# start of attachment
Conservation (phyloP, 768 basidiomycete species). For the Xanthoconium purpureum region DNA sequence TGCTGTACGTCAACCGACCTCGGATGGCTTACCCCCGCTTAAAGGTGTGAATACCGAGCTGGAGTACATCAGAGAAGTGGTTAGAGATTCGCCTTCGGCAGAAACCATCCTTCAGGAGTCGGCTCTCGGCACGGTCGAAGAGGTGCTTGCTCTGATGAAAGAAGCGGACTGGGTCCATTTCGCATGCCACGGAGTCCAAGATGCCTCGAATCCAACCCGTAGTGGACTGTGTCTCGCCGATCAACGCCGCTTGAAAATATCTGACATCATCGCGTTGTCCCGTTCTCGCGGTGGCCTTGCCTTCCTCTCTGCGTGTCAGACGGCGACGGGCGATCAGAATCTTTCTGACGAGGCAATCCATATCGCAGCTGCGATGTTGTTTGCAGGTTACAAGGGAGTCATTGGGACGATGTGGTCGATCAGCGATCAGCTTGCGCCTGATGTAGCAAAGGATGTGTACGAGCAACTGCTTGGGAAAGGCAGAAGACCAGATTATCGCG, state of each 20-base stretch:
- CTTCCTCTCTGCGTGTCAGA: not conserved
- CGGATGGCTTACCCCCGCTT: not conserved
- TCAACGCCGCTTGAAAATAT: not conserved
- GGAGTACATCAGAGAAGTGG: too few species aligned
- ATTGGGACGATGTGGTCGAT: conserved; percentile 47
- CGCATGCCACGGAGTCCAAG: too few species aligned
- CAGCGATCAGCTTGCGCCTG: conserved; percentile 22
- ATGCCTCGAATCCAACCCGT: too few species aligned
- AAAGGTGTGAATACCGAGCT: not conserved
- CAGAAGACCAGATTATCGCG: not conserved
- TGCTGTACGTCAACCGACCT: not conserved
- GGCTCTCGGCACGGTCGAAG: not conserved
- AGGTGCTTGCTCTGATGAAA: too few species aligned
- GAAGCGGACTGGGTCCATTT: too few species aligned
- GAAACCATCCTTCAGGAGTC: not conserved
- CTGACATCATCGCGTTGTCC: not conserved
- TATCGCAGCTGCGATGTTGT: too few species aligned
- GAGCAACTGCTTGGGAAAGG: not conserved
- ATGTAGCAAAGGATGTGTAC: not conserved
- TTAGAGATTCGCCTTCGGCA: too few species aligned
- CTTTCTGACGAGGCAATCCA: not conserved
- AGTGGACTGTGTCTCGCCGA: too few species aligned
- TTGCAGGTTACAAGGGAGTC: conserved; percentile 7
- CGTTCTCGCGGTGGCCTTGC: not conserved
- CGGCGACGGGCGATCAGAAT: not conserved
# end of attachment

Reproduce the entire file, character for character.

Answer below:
Conservation (phyloP, 768 basidiomycete species). For the Xanthoconium purpureum region DNA sequence TGCTGTACGTCAACCGACCTCGGATGGCTTACCCCCGCTTAAAGGTGTGAATACCGAGCTGGAGTACATCAGAGAAGTGGTTAGAGATTCGCCTTCGGCAGAAACCATCCTTCAGGAGTCGGCTCTCGGCACGGTCGAAGAGGTGCTTGCTCTGATGAAAGAAGCGGACTGGGTCCATTTCGCATGCCACGGAGTCCAAGATGCCTCGAATCCAACCCGTAGTGGACTGTGTCTCGCCGATCAACGCCGCTTGAAAATATCTGACATCATCGCGTTGTCCCGTTCTCGCGGTGGCCTTGCCTTCCTCTCTGCGTGTCAGACGGCGACGGGCGATCAGAATCTTTCTGACGAGGCAATCCATATCGCAGCTGCGATGTTGTTTGCAGGTTACAAGGGAGTCATTGGGACGATGTGGTCGATCAGCGATCAGCTTGCGCCTGATGTAGCAAAGGATGTGTACGAGCAACTGCTTGGGAAAGGCAGAAGACCAGATTATCGCG, state of each 20-base stretch:
- CTTCCTCTCTGCGTGTCAGA: not conserved
- CGGATGGCTTACCCCCGCTT: not conserved
- TCAACGCCGCTTGAAAATAT: not conserved
- GGAGTACATCAGAGAAGTGG: too few species aligned
- ATTGGGACGATGTGGTCGAT: conserved; percentile 47
- CGCATGCCACGGAGTCCAAG: too few species aligned
- CAGCGATCAGCTTGCGCCTG: conserved; percentile 22
- ATGCCTCGAATCCAACCCGT: too few species aligned
- AAAGGTGTGAATACCGAGCT: not conserved
- CAGAAGACCAGATTATCGCG: not conserved
- TGCTGTACGTCAACCGACCT: not conserved
- GGCTCTCGGCACGGTCGAAG: not conserved
- AGGTGCTTGCTCTGATGAAA: too few species aligned
- GAAGCGGACTGGGTCCATTT: too few species aligned
- GAAACCATCCTTCAGGAGTC: not conserved
- CTGACATCATCGCGTTGTCC: not conserved
- TATCGCAGCTGCGATGTTGT: too few species aligned
- GAGCAACTGCTTGGGAAAGG: not conserved
- ATGTAGCAAAGGATGTGTAC: not conserved
- TTAGAGATTCGCCTTCGGCA: too few species aligned
- CTTTCTGACGAGGCAATCCA: not conserved
- AGTGGACTGTGTCTCGCCGA: too few species aligned
- TTGCAGGTTACAAGGGAGTC: conserved; percentile 7
- CGTTCTCGCGGTGGCCTTGC: not conserved
- CGGCGACGGGCGATCAGAAT: not conserved